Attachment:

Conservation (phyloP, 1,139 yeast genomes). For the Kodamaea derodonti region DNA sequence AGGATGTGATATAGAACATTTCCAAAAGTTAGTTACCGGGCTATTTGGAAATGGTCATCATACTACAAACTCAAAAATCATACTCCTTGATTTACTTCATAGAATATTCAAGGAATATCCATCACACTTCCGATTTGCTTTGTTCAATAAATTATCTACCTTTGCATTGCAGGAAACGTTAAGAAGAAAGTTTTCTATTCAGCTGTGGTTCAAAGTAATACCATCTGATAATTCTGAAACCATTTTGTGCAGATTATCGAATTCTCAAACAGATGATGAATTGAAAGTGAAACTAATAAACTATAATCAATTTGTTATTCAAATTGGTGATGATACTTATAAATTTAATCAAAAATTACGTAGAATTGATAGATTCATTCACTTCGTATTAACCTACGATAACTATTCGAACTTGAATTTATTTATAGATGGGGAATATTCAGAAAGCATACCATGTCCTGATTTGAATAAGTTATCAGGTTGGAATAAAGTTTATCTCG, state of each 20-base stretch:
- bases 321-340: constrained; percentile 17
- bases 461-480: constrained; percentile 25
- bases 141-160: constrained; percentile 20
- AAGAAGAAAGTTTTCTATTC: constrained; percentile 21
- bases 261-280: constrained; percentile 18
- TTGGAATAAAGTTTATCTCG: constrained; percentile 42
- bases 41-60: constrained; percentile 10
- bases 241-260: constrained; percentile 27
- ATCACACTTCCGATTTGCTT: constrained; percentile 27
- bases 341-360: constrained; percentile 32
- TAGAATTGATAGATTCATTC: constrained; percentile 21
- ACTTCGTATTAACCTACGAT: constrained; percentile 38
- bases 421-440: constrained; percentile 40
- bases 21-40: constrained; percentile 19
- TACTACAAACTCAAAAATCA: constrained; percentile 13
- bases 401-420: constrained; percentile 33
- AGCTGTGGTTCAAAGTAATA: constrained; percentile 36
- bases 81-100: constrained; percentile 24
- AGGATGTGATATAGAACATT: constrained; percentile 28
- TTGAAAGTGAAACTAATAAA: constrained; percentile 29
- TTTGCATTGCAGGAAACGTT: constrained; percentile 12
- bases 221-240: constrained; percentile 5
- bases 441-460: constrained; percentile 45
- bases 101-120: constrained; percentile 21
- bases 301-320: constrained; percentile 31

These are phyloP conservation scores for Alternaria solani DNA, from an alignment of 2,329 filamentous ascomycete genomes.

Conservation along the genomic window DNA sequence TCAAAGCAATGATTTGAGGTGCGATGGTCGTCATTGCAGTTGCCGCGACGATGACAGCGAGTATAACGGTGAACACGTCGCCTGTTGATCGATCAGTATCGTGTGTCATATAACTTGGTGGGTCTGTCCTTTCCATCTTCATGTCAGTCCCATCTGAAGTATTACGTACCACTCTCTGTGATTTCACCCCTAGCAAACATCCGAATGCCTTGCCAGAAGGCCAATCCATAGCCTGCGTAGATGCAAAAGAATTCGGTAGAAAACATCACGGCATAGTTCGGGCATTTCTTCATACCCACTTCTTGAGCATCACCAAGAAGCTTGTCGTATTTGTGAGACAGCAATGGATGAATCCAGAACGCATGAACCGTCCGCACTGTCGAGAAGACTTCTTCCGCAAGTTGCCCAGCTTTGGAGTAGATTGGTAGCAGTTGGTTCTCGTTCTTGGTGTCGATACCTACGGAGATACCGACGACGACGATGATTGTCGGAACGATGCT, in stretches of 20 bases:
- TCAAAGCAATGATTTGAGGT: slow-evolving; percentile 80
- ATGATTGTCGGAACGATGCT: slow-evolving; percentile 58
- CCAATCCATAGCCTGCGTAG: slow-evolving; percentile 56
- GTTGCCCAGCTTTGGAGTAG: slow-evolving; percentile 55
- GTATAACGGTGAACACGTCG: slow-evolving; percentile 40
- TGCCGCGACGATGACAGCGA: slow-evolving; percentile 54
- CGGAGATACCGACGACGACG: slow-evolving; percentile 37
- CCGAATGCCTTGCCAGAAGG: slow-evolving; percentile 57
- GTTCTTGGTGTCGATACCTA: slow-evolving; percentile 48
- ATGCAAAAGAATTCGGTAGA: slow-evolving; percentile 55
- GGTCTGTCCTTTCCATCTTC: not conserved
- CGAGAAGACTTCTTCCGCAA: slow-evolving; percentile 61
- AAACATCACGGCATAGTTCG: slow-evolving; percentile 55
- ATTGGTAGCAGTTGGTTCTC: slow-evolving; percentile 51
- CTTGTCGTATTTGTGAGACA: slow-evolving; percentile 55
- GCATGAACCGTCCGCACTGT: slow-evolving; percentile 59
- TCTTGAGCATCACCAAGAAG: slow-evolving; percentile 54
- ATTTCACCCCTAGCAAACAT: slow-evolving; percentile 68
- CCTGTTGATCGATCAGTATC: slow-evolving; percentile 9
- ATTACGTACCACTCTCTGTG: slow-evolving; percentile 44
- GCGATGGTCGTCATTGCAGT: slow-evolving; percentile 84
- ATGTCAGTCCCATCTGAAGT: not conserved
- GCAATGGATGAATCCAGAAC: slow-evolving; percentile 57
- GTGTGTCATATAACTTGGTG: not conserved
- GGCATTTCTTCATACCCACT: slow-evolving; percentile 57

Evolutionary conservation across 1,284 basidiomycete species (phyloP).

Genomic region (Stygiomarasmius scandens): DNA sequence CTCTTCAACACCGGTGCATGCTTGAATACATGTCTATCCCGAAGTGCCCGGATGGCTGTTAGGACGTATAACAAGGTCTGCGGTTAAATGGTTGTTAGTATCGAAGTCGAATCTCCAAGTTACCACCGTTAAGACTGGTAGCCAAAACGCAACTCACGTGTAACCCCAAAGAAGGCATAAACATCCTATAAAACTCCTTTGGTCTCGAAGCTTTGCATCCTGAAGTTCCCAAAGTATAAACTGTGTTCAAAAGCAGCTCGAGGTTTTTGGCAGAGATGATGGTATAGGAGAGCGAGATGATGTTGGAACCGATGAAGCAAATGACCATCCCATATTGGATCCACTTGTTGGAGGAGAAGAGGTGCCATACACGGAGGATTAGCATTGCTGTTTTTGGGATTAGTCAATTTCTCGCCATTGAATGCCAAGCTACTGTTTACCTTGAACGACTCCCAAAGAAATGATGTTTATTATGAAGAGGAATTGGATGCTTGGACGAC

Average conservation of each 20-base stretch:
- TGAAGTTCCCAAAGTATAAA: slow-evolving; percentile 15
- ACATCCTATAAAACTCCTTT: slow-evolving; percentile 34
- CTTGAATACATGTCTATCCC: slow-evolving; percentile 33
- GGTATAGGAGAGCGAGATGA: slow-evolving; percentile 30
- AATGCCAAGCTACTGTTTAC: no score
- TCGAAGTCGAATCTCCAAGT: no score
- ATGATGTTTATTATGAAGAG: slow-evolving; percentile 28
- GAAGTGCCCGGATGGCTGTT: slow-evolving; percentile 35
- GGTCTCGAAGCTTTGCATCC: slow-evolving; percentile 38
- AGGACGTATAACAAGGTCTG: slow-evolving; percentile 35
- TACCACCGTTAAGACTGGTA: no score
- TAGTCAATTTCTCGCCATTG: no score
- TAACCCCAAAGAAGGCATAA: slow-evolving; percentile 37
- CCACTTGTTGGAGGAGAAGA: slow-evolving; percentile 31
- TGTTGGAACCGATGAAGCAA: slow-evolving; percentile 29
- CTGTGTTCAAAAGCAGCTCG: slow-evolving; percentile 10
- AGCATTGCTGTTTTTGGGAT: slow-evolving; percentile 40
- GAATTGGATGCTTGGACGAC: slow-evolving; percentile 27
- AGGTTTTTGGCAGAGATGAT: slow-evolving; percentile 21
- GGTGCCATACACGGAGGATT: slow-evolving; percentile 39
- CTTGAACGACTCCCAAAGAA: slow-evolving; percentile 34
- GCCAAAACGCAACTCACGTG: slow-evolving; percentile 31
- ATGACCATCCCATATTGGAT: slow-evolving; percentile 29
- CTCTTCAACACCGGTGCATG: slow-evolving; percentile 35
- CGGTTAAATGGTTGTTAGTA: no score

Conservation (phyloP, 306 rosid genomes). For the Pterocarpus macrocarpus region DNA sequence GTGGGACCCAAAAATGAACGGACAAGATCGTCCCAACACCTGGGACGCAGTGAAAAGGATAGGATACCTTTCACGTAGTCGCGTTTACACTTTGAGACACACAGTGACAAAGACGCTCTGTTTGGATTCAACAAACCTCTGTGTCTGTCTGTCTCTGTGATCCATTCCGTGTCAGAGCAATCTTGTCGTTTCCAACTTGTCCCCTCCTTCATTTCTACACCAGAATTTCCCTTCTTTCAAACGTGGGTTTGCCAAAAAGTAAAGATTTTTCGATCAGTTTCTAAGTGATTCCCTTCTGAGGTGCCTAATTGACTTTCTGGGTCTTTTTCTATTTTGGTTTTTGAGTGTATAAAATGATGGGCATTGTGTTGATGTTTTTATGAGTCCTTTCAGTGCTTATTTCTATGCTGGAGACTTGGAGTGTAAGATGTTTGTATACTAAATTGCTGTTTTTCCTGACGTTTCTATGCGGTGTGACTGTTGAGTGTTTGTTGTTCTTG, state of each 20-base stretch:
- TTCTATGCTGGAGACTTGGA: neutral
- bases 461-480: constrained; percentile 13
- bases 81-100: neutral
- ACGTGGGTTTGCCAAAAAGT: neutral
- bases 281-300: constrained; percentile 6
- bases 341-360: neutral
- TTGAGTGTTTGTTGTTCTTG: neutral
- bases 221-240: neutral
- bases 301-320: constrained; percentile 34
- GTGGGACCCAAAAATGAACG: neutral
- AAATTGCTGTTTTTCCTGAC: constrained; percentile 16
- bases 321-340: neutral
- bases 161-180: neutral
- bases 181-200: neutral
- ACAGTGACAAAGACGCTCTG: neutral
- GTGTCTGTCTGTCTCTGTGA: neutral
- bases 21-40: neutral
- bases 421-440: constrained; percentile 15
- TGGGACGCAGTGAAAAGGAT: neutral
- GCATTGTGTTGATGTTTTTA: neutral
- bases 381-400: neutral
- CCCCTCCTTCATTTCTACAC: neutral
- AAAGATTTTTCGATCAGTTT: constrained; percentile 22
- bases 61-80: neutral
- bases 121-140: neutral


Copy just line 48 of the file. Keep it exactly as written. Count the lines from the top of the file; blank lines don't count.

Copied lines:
- ATTACGTACCACTCTCTGTG: slow-evolving; percentile 44